Histologically, epithelioma of the limbus has the same picture of squamous cell carcinoma as elsewhere in the body. The picture is characterised by down-growth of cells from the surface epithelium and the broken basement membrance. The cells show great hyperplasia with different variations. The peripheral cells are cylindrical, the next row of internal cells are prickle cells and the squamous cells are in the centre. The squamous cells undergo cornification and produce compact laminated masses which stain red with eosin and are called cell nests.
Good results were obtained in the present 16 cases of limbal epithelioma by simple local liberal excision of the tumour masses and in only two cases enucleation of the eye was necessary as the whole cornea was invaded by the spread of the tumour.
| Pappilloma|| |
Papilloma is a benign epithelial tumour and may recur if not completely removed or may rarely turn malignant when it produces the picture of squamous cell carcinoma.
Clinically, they present the appearance of small pedunculated growth and are movable over the sclera.
Histologically, papilloma is composed of papille with greatly thickened squamous epithelium and a central core of fibrous tissue containing blood vessels etc. The thickened epithelium form the main tumour mass and it varies in different tumours. No sign of malignancy was noted in the histological picture in any of the present cases. Treatment adopted in all cases was excision. No recurrence or malignancy was noted in any of the cases.
| Naevus|| |
Naevus is a congenital, mostly pigmented but occasionally non-pigmented benign tumour. Rarely it may undergo a malignant change. Usually such a patient comes during puberty for increased pigmentation and rapid growth of the tumour. The mass is a well localised, elevated pigmented lesion. The size and shape vary in different tumours. The colour of the lesion ranges from brown to black. All the present cases were pigmented.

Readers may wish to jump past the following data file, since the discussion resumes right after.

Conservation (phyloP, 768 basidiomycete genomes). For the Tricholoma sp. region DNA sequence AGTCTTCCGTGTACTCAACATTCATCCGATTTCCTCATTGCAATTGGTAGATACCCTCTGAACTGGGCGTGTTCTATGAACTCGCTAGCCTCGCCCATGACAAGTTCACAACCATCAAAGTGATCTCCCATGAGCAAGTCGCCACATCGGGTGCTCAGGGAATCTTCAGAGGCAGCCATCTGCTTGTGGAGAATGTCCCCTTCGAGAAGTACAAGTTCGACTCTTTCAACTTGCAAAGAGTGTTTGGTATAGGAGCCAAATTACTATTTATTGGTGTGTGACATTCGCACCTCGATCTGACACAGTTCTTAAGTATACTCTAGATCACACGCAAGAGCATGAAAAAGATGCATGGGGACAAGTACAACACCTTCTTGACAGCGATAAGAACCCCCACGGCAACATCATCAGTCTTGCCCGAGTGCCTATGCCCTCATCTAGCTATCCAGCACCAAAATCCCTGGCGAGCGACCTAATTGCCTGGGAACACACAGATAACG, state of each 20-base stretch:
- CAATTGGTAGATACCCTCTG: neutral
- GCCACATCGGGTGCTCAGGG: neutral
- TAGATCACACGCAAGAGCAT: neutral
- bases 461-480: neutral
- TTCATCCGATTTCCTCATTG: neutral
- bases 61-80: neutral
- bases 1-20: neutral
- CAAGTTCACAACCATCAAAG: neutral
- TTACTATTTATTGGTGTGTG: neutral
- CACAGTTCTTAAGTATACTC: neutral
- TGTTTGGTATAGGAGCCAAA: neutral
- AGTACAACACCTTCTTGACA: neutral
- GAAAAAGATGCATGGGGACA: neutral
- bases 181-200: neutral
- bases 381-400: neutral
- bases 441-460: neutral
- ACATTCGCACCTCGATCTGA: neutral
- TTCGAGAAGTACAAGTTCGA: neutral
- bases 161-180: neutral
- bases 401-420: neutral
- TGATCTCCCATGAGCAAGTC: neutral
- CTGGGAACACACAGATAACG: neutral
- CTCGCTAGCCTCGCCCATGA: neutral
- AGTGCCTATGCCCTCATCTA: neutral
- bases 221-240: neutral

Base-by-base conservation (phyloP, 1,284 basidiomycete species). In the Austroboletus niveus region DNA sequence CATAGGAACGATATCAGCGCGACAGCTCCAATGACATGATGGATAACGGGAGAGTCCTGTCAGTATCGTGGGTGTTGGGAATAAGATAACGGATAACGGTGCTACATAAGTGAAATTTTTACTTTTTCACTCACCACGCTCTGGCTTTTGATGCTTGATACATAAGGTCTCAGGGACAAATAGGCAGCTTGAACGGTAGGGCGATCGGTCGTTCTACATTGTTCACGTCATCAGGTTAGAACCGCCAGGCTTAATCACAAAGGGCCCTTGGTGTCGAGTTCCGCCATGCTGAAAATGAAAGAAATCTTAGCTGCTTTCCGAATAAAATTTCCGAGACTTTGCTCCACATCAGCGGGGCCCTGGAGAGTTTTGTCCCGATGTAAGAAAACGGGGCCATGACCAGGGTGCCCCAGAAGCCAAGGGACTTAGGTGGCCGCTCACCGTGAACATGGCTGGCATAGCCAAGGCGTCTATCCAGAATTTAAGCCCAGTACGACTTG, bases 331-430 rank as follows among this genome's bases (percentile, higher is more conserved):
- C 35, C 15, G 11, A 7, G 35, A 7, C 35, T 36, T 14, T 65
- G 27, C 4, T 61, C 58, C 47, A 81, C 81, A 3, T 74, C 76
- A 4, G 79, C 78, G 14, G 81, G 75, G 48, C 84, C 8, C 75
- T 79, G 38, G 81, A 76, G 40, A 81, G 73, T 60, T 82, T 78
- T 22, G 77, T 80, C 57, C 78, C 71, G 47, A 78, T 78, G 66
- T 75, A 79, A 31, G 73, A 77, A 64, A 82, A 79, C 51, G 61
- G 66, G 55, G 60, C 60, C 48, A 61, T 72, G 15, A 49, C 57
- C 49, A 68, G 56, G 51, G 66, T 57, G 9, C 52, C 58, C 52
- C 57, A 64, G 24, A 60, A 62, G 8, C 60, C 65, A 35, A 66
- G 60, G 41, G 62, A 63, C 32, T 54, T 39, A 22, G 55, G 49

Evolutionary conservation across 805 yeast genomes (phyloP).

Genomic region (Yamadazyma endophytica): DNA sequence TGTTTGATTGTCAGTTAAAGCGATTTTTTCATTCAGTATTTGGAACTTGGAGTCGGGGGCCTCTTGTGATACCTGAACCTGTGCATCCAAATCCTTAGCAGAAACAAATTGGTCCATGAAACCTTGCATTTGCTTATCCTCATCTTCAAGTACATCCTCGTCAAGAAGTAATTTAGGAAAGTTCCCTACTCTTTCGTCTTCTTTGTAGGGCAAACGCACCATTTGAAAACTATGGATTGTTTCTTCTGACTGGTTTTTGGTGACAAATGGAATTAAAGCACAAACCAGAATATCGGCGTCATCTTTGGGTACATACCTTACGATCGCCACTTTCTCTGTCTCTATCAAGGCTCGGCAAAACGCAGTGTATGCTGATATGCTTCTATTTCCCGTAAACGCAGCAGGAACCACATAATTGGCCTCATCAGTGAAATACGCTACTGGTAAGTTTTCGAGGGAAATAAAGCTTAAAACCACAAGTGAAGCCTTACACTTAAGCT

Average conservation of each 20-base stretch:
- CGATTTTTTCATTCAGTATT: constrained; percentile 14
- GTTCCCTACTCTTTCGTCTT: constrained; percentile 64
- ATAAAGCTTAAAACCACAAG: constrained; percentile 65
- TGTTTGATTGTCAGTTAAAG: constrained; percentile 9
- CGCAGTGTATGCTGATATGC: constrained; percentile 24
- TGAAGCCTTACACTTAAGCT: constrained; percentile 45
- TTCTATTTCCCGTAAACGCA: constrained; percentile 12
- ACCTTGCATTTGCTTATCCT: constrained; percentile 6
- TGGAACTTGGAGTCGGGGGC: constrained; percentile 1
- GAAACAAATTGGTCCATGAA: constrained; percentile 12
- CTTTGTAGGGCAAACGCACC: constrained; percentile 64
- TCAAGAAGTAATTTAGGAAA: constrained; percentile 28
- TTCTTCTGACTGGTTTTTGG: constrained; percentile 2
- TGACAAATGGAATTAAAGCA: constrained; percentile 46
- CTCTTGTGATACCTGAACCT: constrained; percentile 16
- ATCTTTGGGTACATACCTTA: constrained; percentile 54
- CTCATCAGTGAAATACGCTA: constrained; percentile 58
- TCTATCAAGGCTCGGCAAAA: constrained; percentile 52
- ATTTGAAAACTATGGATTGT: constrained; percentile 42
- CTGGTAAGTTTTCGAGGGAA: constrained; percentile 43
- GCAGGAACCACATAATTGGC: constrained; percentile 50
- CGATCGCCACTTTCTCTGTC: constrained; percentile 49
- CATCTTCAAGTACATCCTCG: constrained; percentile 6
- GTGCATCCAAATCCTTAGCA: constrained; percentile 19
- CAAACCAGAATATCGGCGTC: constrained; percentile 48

The histological picture is characterised by naevus cells. The surface epithelium shows many down-dipping prolongations. The naevus cells lie below the epithelium in nest formation. The cells are round or polygonal with irregular, sometimes wedge-shaped nuclei. Often they contain refractile vacuoles. The chromatin is fine and the nucleolus is occasionally present. Pigments have been found in most of the cases but in one case it was absent. They may be seen in both nxvus cells and stromal cells. Nevus are of two types. The junctional type is commonest and originates in the deep layers of the epithelium and affects the adjacent dermis. So the cells are found in the deep part of the epidermis and also below it. The second type is called neuro-nxvus and is characterised by a thin layer of connective tissue between the tumour and the surface epithelium.
All the present 8 cases of naevus were excised taking special care to remove them completely, because of the fact that incomplete removal often leads to a malignant change. No recurrence or malignant transformation occured in the present series of cases.